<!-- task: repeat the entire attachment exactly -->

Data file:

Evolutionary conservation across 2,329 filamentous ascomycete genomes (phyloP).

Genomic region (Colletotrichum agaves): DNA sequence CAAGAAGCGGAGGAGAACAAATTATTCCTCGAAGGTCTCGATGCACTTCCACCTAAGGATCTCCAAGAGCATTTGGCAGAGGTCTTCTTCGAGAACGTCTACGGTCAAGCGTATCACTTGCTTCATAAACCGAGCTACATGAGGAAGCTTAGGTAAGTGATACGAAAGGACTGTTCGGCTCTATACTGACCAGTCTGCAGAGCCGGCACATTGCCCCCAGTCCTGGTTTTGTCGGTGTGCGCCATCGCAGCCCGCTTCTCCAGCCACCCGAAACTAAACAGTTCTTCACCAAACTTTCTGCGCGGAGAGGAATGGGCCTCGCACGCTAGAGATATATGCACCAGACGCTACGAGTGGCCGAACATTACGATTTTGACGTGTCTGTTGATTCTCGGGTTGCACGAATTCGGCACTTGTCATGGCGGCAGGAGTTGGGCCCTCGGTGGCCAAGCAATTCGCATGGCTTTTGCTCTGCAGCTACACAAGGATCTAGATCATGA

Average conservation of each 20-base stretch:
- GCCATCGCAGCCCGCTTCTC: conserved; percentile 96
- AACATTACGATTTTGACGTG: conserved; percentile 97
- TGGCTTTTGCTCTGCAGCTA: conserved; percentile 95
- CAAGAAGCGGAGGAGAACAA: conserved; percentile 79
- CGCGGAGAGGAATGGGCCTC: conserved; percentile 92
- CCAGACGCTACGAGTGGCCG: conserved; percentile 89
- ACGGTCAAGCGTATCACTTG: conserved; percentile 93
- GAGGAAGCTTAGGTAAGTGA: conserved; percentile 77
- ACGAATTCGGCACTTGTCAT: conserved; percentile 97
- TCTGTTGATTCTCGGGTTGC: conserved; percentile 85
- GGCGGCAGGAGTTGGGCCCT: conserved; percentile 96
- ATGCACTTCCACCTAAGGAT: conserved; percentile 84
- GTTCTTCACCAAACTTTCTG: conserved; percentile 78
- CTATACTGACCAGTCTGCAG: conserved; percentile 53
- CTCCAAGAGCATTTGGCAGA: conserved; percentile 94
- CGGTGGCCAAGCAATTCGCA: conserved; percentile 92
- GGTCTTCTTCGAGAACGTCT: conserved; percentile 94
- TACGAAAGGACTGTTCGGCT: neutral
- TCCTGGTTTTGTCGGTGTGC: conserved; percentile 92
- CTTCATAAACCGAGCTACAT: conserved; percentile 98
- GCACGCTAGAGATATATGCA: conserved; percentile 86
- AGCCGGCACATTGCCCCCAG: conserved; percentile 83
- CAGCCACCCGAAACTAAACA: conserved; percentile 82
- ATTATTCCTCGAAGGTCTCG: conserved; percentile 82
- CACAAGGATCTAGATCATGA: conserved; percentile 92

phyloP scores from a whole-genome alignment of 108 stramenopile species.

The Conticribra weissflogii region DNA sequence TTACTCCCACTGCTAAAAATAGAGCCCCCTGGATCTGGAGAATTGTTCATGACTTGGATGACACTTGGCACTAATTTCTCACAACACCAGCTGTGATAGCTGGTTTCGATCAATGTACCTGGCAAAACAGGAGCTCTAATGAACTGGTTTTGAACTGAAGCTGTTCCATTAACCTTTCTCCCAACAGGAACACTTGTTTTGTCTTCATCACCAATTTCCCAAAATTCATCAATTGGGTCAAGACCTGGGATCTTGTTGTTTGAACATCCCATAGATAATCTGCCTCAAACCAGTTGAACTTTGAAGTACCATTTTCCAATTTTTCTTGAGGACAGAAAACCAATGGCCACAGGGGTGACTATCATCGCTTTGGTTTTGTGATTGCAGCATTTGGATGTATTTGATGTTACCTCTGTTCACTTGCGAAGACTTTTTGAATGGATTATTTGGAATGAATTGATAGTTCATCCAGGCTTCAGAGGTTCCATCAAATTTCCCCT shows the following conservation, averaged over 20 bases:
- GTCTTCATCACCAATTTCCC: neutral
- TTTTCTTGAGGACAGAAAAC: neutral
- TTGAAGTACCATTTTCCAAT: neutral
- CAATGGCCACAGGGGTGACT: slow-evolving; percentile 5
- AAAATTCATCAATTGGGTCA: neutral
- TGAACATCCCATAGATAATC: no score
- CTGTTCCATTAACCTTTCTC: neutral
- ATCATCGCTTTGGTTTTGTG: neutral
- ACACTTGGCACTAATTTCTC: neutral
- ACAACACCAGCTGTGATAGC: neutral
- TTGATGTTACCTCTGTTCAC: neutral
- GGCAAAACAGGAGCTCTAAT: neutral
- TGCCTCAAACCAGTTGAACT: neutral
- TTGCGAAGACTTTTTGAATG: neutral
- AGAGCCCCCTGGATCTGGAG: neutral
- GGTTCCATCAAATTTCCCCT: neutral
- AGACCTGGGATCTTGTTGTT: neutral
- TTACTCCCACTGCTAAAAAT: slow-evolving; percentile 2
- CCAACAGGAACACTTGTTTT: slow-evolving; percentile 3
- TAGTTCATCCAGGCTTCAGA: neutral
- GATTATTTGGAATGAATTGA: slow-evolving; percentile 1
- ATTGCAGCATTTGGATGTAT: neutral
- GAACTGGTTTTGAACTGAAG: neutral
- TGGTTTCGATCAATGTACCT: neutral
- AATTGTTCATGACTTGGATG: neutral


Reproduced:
Evolutionary conservation across 2,329 filamentous ascomycete genomes (phyloP).

Genomic region (Colletotrichum agaves): DNA sequence CAAGAAGCGGAGGAGAACAAATTATTCCTCGAAGGTCTCGATGCACTTCCACCTAAGGATCTCCAAGAGCATTTGGCAGAGGTCTTCTTCGAGAACGTCTACGGTCAAGCGTATCACTTGCTTCATAAACCGAGCTACATGAGGAAGCTTAGGTAAGTGATACGAAAGGACTGTTCGGCTCTATACTGACCAGTCTGCAGAGCCGGCACATTGCCCCCAGTCCTGGTTTTGTCGGTGTGCGCCATCGCAGCCCGCTTCTCCAGCCACCCGAAACTAAACAGTTCTTCACCAAACTTTCTGCGCGGAGAGGAATGGGCCTCGCACGCTAGAGATATATGCACCAGACGCTACGAGTGGCCGAACATTACGATTTTGACGTGTCTGTTGATTCTCGGGTTGCACGAATTCGGCACTTGTCATGGCGGCAGGAGTTGGGCCCTCGGTGGCCAAGCAATTCGCATGGCTTTTGCTCTGCAGCTACACAAGGATCTAGATCATGA

Average conservation of each 20-base stretch:
- GCCATCGCAGCCCGCTTCTC: conserved; percentile 96
- AACATTACGATTTTGACGTG: conserved; percentile 97
- TGGCTTTTGCTCTGCAGCTA: conserved; percentile 95
- CAAGAAGCGGAGGAGAACAA: conserved; percentile 79
- CGCGGAGAGGAATGGGCCTC: conserved; percentile 92
- CCAGACGCTACGAGTGGCCG: conserved; percentile 89
- ACGGTCAAGCGTATCACTTG: conserved; percentile 93
- GAGGAAGCTTAGGTAAGTGA: conserved; percentile 77
- ACGAATTCGGCACTTGTCAT: conserved; percentile 97
- TCTGTTGATTCTCGGGTTGC: conserved; percentile 85
- GGCGGCAGGAGTTGGGCCCT: conserved; percentile 96
- ATGCACTTCCACCTAAGGAT: conserved; percentile 84
- GTTCTTCACCAAACTTTCTG: conserved; percentile 78
- CTATACTGACCAGTCTGCAG: conserved; percentile 53
- CTCCAAGAGCATTTGGCAGA: conserved; percentile 94
- CGGTGGCCAAGCAATTCGCA: conserved; percentile 92
- GGTCTTCTTCGAGAACGTCT: conserved; percentile 94
- TACGAAAGGACTGTTCGGCT: neutral
- TCCTGGTTTTGTCGGTGTGC: conserved; percentile 92
- CTTCATAAACCGAGCTACAT: conserved; percentile 98
- GCACGCTAGAGATATATGCA: conserved; percentile 86
- AGCCGGCACATTGCCCCCAG: conserved; percentile 83
- CAGCCACCCGAAACTAAACA: conserved; percentile 82
- ATTATTCCTCGAAGGTCTCG: conserved; percentile 82
- CACAAGGATCTAGATCATGA: conserved; percentile 92

phyloP scores from a whole-genome alignment of 108 stramenopile species.

The Conticribra weissflogii region DNA sequence TTACTCCCACTGCTAAAAATAGAGCCCCCTGGATCTGGAGAATTGTTCATGACTTGGATGACACTTGGCACTAATTTCTCACAACACCAGCTGTGATAGCTGGTTTCGATCAATGTACCTGGCAAAACAGGAGCTCTAATGAACTGGTTTTGAACTGAAGCTGTTCCATTAACCTTTCTCCCAACAGGAACACTTGTTTTGTCTTCATCACCAATTTCCCAAAATTCATCAATTGGGTCAAGACCTGGGATCTTGTTGTTTGAACATCCCATAGATAATCTGCCTCAAACCAGTTGAACTTTGAAGTACCATTTTCCAATTTTTCTTGAGGACAGAAAACCAATGGCCACAGGGGTGACTATCATCGCTTTGGTTTTGTGATTGCAGCATTTGGATGTATTTGATGTTACCTCTGTTCACTTGCGAAGACTTTTTGAATGGATTATTTGGAATGAATTGATAGTTCATCCAGGCTTCAGAGGTTCCATCAAATTTCCCCT shows the following conservation, averaged over 20 bases:
- GTCTTCATCACCAATTTCCC: neutral
- TTTTCTTGAGGACAGAAAAC: neutral
- TTGAAGTACCATTTTCCAAT: neutral
- CAATGGCCACAGGGGTGACT: slow-evolving; percentile 5
- AAAATTCATCAATTGGGTCA: neutral
- TGAACATCCCATAGATAATC: no score
- CTGTTCCATTAACCTTTCTC: neutral
- ATCATCGCTTTGGTTTTGTG: neutral
- ACACTTGGCACTAATTTCTC: neutral
- ACAACACCAGCTGTGATAGC: neutral
- TTGATGTTACCTCTGTTCAC: neutral
- GGCAAAACAGGAGCTCTAAT: neutral
- TGCCTCAAACCAGTTGAACT: neutral
- TTGCGAAGACTTTTTGAATG: neutral
- AGAGCCCCCTGGATCTGGAG: neutral
- GGTTCCATCAAATTTCCCCT: neutral
- AGACCTGGGATCTTGTTGTT: neutral
- TTACTCCCACTGCTAAAAAT: slow-evolving; percentile 2
- CCAACAGGAACACTTGTTTT: slow-evolving; percentile 3
- TAGTTCATCCAGGCTTCAGA: neutral
- GATTATTTGGAATGAATTGA: slow-evolving; percentile 1
- ATTGCAGCATTTGGATGTAT: neutral
- GAACTGGTTTTGAACTGAAG: neutral
- TGGTTTCGATCAATGTACCT: neutral
- AATTGTTCATGACTTGGATG: neutral